This a tricky one. I’ve loved the show Community since I first caught the pilot, and I think it’s a brilliant comedy. Their latest episode, however, deals with a serious issue in their trademark silly way and (accidentally?) created a *damn* fine half hour of television. I proudly give you Advanced Dungeons & Dragons.
The whole thing plays like a twenty-one minute Lord of the Rings, and it does so gloriously. One of the show’s greatest strengths is how easily it slips out of one adopted genre into another. The Action Movie and Zombie Horror episodes must be seen to be believed.
Anyway: The show elegantly, deftly maneuvers around a very sensitive topic in a way that is both simple and deeply resonant. For starters, they never say the ‘S’ word, but it’s made perfectly clear that’s the issue at hand—and it’s just a damn funny sitcom. My hand to God, it’s got layers. The writers entirely know what they’re doing, but I want to address something that isn’t necessarily clear to viewers. It might have slipped under the radar… because it certainly did for the characters.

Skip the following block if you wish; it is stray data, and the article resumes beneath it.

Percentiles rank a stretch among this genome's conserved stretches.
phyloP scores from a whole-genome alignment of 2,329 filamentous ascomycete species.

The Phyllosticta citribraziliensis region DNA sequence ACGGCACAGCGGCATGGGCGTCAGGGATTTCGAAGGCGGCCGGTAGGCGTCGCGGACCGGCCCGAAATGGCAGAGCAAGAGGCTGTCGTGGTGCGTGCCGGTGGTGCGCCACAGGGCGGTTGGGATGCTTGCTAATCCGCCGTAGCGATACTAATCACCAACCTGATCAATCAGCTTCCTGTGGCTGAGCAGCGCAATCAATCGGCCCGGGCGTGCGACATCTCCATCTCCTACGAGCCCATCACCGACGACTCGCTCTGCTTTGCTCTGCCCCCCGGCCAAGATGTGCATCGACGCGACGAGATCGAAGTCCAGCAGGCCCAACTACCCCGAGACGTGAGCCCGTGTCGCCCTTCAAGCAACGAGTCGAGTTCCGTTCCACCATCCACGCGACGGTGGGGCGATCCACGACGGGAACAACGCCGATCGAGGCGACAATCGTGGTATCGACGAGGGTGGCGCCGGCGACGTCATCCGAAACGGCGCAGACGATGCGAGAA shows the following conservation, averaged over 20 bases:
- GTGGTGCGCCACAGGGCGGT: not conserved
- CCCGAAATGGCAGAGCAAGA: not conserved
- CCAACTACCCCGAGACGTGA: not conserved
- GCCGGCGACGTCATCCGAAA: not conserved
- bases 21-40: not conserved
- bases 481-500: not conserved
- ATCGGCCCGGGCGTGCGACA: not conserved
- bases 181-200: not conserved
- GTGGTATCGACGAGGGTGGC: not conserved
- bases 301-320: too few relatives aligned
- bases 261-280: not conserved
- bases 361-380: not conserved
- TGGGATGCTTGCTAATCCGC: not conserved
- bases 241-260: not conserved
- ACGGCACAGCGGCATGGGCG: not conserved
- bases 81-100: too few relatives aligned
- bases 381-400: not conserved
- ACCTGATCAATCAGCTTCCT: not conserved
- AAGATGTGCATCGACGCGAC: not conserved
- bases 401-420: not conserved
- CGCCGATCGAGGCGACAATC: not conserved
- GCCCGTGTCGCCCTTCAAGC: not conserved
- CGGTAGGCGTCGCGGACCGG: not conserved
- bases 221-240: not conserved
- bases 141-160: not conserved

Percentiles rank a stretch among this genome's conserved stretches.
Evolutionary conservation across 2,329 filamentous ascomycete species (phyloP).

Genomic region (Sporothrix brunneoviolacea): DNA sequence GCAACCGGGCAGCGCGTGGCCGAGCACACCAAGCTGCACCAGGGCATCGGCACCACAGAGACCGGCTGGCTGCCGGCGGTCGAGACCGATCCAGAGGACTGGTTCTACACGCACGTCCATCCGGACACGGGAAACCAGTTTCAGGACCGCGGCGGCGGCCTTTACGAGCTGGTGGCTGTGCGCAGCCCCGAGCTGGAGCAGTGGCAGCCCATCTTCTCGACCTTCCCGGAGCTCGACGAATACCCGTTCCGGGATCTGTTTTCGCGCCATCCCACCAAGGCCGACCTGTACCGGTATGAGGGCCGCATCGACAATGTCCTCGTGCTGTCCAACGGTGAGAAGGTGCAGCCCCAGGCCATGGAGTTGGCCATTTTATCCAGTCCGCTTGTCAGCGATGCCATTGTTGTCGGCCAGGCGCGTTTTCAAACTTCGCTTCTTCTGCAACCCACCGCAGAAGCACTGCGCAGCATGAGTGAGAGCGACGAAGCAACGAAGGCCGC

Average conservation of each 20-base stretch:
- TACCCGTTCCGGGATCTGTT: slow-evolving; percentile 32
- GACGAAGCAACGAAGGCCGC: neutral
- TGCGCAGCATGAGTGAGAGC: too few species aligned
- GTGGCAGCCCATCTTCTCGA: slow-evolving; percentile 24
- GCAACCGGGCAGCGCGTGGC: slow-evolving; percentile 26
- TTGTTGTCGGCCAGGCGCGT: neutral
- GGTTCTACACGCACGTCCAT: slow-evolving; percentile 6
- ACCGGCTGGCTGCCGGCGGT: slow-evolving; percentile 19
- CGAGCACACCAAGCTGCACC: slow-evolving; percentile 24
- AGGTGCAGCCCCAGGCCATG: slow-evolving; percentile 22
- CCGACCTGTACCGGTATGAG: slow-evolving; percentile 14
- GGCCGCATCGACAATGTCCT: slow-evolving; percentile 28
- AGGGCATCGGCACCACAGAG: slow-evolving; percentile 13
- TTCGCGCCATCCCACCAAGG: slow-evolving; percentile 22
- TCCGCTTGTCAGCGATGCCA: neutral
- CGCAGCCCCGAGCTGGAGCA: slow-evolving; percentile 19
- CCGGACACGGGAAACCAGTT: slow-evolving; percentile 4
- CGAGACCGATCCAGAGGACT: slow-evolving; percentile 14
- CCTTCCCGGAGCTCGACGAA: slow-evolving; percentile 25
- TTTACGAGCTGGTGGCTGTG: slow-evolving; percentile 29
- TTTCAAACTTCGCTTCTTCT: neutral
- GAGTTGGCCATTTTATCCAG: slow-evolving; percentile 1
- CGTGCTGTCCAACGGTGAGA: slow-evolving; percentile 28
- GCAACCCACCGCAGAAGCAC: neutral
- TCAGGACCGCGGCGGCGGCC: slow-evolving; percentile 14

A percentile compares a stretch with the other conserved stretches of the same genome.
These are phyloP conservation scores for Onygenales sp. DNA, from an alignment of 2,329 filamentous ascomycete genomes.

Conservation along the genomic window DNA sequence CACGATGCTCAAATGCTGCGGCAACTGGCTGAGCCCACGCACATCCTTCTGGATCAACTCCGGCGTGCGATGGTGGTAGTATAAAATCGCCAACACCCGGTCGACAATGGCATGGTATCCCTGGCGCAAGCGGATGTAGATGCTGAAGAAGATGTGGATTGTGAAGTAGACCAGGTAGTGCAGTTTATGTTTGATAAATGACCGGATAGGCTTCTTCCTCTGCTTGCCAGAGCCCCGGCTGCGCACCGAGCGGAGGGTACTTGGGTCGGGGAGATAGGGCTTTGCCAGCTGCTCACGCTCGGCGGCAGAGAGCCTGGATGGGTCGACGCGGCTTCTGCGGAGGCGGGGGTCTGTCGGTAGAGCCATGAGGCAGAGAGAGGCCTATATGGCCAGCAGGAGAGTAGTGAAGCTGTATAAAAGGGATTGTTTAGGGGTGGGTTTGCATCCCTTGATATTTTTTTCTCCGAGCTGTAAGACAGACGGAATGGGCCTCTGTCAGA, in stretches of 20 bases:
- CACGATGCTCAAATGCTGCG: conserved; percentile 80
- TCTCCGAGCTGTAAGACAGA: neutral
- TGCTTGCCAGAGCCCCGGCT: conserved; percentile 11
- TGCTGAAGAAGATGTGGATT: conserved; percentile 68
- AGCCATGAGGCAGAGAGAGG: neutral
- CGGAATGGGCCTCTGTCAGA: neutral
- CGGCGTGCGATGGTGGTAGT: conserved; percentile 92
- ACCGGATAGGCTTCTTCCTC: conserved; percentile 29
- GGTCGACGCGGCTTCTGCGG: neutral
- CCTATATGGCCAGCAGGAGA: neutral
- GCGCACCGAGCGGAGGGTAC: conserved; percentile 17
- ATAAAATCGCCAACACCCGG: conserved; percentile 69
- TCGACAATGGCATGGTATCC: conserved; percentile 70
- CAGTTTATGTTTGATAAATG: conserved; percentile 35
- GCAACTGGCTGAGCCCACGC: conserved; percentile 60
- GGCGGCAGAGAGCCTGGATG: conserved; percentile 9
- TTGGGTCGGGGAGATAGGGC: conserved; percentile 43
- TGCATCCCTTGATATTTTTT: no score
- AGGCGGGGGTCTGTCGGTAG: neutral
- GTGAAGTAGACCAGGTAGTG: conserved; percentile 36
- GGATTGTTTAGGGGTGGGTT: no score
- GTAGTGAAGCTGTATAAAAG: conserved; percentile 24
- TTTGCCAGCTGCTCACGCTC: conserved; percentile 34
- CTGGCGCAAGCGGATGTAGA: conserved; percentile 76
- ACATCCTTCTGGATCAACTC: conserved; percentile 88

I’m gonna bring it up now, and circle back ‘round to it because I want you to be with me on this (at least as much as I understand it):Suicidal thoughts don’t stem from just depression. They stem from loneliness. The two feelings can have a lot in common, but at their core they’re very, very different. And they look a lot alike.
The episode concerns Fat Neil, who’s been feeling down. Whenever Fat Neil is addressed, it is always Fat Neil. It’s a deeply cruel nickname, but it’s also one that sticks. Even after the day is saved, the narrator still calls him Fat Neil. So ‘Fat Neil’ it is.
When we first lay our eyes on Fat Neil, he’s standing alone in a field of black. We eventually see him surrounded by people, but it’s clear this is how he feels. The other characters catch on that he’s depressed when he gives away a prized possession, a worn stack of Dungeons & Dragons guidebooks.